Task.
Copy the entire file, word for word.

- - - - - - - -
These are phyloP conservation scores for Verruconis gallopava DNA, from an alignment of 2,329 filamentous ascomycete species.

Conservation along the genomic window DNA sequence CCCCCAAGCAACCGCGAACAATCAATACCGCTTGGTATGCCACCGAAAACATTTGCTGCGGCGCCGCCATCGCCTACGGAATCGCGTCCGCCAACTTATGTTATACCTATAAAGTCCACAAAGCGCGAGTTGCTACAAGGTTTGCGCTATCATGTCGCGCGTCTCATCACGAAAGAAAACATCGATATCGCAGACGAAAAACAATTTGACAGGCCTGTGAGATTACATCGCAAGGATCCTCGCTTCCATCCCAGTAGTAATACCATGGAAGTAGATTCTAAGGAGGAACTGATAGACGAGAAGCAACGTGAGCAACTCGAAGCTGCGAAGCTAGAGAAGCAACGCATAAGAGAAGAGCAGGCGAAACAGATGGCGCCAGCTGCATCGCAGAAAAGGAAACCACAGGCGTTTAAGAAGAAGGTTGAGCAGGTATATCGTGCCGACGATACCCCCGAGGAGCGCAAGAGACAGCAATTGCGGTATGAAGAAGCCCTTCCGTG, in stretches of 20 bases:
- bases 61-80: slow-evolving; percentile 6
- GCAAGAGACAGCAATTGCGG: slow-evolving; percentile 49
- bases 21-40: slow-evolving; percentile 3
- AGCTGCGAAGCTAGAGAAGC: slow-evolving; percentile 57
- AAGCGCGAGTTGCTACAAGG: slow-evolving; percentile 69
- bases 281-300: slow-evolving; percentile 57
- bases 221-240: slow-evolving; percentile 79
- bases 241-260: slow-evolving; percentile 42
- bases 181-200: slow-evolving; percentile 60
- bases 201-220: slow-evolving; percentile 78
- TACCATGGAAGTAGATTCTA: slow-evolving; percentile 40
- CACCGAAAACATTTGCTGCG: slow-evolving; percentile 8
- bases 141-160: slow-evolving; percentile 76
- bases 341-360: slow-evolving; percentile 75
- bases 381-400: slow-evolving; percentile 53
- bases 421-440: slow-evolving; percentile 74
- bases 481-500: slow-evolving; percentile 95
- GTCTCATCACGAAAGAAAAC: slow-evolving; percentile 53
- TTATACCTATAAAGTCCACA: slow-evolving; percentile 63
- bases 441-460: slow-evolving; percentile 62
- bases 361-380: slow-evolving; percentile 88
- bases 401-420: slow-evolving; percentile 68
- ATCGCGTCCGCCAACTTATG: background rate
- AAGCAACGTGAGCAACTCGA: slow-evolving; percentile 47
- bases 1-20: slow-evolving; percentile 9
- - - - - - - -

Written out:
These are phyloP conservation scores for Verruconis gallopava DNA, from an alignment of 2,329 filamentous ascomycete species.

Conservation along the genomic window DNA sequence CCCCCAAGCAACCGCGAACAATCAATACCGCTTGGTATGCCACCGAAAACATTTGCTGCGGCGCCGCCATCGCCTACGGAATCGCGTCCGCCAACTTATGTTATACCTATAAAGTCCACAAAGCGCGAGTTGCTACAAGGTTTGCGCTATCATGTCGCGCGTCTCATCACGAAAGAAAACATCGATATCGCAGACGAAAAACAATTTGACAGGCCTGTGAGATTACATCGCAAGGATCCTCGCTTCCATCCCAGTAGTAATACCATGGAAGTAGATTCTAAGGAGGAACTGATAGACGAGAAGCAACGTGAGCAACTCGAAGCTGCGAAGCTAGAGAAGCAACGCATAAGAGAAGAGCAGGCGAAACAGATGGCGCCAGCTGCATCGCAGAAAAGGAAACCACAGGCGTTTAAGAAGAAGGTTGAGCAGGTATATCGTGCCGACGATACCCCCGAGGAGCGCAAGAGACAGCAATTGCGGTATGAAGAAGCCCTTCCGTG, in stretches of 20 bases:
- bases 61-80: slow-evolving; percentile 6
- GCAAGAGACAGCAATTGCGG: slow-evolving; percentile 49
- bases 21-40: slow-evolving; percentile 3
- AGCTGCGAAGCTAGAGAAGC: slow-evolving; percentile 57
- AAGCGCGAGTTGCTACAAGG: slow-evolving; percentile 69
- bases 281-300: slow-evolving; percentile 57
- bases 221-240: slow-evolving; percentile 79
- bases 241-260: slow-evolving; percentile 42
- bases 181-200: slow-evolving; percentile 60
- bases 201-220: slow-evolving; percentile 78
- TACCATGGAAGTAGATTCTA: slow-evolving; percentile 40
- CACCGAAAACATTTGCTGCG: slow-evolving; percentile 8
- bases 141-160: slow-evolving; percentile 76
- bases 341-360: slow-evolving; percentile 75
- bases 381-400: slow-evolving; percentile 53
- bases 421-440: slow-evolving; percentile 74
- bases 481-500: slow-evolving; percentile 95
- GTCTCATCACGAAAGAAAAC: slow-evolving; percentile 53
- TTATACCTATAAAGTCCACA: slow-evolving; percentile 63
- bases 441-460: slow-evolving; percentile 62
- bases 361-380: slow-evolving; percentile 88
- bases 401-420: slow-evolving; percentile 68
- ATCGCGTCCGCCAACTTATG: background rate
- AAGCAACGTGAGCAACTCGA: slow-evolving; percentile 47
- bases 1-20: slow-evolving; percentile 9